As I opened up the most recent scene of Murder! A Love Story for editing and started watching the stringout, I cursed myself for perhaps the thousandth time in post-production.
We didn’t have much time to shoot our scenes, so we shot two cameras at once as often as we could and tended to cover dialogue-based scenes in the “master-over-over” style. Besides being fast, it fit with the overall style and tone of the film.
I must have been tired on this particular day. We were shooting in a very small space, the office of Westminster Hall at Grace College. Our master was already a little weird because it was being shot from the end of a desk, which filled the foreground with furniture and desk accessories instead of the actors. I’m not a huge fan of masters anyway; when I cut I tend to use them very little.
So you’d think this would be an ideal situation to make the over-the-shoulder shots really good so I could rely heavily on them in the editing room. What I decided to do, though (and for the life of me, I can’t remember how this conversation went), was put a 50mm lens on the OTS camera and shoot everything handheld.
If you’re not familiar with these sorts of concepts, a 50mm is not a very wide angle lens, and on the APS-sensor cameras we were using, it was realistically more like a 75mm lens. When shooting with lenses like this, the kind of shake you get from shooting handheld is exaggerated. I don’t know what possessed me to let the camera operator go handheld instead of putting the camera on sticks, but this is what happened. Consequently, all the OTS takes are shaky, and the focus comes and goes sometimes because the depth of field was relatively shallow, so every time the operator moves the camera even a little bit closer to or farther away from the subject the shot goes soft.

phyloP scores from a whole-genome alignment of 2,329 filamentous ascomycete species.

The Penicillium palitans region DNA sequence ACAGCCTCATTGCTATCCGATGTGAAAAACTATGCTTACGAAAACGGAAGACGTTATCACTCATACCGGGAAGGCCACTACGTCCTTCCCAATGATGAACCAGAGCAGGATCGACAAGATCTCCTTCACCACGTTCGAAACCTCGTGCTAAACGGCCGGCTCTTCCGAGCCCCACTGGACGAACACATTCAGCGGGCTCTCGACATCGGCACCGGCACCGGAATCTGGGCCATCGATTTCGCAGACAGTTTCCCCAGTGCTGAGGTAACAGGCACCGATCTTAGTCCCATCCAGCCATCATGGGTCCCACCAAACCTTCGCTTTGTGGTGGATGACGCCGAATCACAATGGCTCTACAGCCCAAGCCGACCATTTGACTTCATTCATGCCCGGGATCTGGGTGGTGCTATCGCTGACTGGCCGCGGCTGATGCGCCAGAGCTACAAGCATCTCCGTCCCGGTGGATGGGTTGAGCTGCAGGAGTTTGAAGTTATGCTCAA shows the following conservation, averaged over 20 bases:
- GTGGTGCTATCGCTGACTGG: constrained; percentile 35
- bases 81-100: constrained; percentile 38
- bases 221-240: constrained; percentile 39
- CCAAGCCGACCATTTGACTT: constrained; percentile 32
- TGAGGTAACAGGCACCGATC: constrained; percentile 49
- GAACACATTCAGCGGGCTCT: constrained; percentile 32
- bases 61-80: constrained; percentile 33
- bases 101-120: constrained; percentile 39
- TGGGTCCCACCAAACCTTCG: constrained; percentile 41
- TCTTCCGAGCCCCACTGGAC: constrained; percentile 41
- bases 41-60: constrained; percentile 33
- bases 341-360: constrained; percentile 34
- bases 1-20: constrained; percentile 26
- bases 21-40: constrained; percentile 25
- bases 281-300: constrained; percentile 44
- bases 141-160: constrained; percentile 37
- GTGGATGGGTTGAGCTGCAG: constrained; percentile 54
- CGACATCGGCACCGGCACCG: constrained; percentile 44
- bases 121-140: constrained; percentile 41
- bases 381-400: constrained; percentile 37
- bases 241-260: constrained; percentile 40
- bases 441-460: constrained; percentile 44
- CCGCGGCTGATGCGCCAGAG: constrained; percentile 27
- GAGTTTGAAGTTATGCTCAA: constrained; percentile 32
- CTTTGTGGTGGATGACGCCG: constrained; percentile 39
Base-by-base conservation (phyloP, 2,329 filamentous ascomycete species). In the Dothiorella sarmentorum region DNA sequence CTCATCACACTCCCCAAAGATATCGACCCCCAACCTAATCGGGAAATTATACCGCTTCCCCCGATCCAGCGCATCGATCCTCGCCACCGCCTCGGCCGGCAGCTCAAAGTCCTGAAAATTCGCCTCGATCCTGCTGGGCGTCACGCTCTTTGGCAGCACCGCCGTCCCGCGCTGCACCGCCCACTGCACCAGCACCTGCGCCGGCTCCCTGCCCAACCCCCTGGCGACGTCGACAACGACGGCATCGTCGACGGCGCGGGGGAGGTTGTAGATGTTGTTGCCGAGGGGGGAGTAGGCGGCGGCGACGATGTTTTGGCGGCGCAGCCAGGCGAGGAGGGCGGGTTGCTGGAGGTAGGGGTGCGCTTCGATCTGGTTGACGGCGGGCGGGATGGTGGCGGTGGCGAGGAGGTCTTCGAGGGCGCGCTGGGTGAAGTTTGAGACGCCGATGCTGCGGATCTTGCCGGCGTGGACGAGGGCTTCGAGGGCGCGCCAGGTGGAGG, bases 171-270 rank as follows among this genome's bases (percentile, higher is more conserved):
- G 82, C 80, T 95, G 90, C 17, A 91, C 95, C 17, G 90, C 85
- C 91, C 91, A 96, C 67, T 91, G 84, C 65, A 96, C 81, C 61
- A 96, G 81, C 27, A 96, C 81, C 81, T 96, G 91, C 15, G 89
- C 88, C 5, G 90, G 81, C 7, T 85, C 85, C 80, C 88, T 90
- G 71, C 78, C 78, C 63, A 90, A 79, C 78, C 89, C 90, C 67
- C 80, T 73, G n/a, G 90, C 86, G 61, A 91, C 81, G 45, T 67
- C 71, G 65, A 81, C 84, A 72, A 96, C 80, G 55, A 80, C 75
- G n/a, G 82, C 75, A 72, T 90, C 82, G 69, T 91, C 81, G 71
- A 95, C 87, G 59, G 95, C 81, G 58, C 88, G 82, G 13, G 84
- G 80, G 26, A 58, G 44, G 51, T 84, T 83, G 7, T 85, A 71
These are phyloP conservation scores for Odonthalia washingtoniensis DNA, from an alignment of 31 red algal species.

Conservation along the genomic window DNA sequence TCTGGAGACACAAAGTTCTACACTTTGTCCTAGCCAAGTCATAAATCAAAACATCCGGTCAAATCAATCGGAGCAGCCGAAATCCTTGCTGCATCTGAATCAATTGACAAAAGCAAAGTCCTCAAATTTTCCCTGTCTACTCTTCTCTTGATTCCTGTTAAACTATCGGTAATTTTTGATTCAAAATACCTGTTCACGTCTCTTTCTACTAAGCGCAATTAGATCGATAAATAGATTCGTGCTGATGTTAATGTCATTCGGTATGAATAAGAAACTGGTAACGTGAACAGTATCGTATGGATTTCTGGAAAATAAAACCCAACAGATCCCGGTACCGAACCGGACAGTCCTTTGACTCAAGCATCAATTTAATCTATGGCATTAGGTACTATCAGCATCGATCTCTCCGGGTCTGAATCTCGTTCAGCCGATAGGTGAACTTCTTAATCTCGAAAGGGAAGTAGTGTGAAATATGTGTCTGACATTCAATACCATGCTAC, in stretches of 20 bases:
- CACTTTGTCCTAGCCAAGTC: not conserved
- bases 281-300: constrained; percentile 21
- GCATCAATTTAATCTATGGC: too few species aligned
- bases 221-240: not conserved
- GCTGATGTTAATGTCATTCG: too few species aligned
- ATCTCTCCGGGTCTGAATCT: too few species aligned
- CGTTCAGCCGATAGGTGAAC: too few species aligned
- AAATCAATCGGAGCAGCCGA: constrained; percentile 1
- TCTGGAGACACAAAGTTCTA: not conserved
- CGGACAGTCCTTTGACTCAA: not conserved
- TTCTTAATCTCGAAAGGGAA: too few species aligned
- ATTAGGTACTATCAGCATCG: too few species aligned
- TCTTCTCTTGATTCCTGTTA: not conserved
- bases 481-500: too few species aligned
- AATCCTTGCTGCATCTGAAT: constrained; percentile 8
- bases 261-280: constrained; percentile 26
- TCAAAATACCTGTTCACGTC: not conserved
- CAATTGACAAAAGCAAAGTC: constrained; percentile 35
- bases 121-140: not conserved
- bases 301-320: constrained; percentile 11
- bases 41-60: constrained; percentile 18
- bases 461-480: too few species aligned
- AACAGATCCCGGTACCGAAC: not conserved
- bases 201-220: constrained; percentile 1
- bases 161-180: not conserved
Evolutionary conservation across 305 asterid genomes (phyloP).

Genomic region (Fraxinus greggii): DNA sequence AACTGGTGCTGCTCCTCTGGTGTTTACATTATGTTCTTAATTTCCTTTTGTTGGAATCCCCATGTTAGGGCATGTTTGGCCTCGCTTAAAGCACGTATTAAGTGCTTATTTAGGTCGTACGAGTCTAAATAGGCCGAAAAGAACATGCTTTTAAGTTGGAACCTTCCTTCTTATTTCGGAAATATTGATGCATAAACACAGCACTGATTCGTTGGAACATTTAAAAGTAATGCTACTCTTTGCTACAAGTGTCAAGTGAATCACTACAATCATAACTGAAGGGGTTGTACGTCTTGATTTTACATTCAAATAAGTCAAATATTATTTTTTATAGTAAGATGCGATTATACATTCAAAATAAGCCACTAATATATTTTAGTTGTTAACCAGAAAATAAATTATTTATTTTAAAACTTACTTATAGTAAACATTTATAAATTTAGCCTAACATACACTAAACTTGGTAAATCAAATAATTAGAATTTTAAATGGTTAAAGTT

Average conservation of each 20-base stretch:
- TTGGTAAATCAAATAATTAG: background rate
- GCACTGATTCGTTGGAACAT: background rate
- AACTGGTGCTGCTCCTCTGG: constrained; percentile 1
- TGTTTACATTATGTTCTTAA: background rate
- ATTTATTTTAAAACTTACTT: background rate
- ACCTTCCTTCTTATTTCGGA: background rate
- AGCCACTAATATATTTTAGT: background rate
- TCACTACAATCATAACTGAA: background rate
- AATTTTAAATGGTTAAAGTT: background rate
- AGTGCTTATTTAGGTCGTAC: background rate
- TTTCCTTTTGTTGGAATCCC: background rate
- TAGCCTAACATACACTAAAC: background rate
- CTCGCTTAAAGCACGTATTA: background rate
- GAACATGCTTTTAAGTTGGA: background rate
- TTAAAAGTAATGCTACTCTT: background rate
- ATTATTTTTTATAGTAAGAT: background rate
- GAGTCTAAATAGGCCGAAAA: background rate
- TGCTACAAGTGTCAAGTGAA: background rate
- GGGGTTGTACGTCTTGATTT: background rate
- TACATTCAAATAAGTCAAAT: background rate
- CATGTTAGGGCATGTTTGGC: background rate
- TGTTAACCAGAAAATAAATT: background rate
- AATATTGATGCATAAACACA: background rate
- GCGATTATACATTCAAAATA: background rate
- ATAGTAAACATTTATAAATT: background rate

This is only the most recent in a long list of things I’d do differently if I shot this movie now instead of last year. Of course, I wouldn’t know to do those things differently if I hadn’t already made the mistakes that taught me those lessons. So there’s no use whimpering over it. As Edward Burns recently tweeted:
“Best advise i got when i was trying to make Brothers McMullen. ‘there are two types of pain. The pain of regret and the pain of hard work’ [sic]”
So I guess I’m experiencing a little of both right now, but I’d definitely rather be regretting my mistakes in production than not making the movie at all.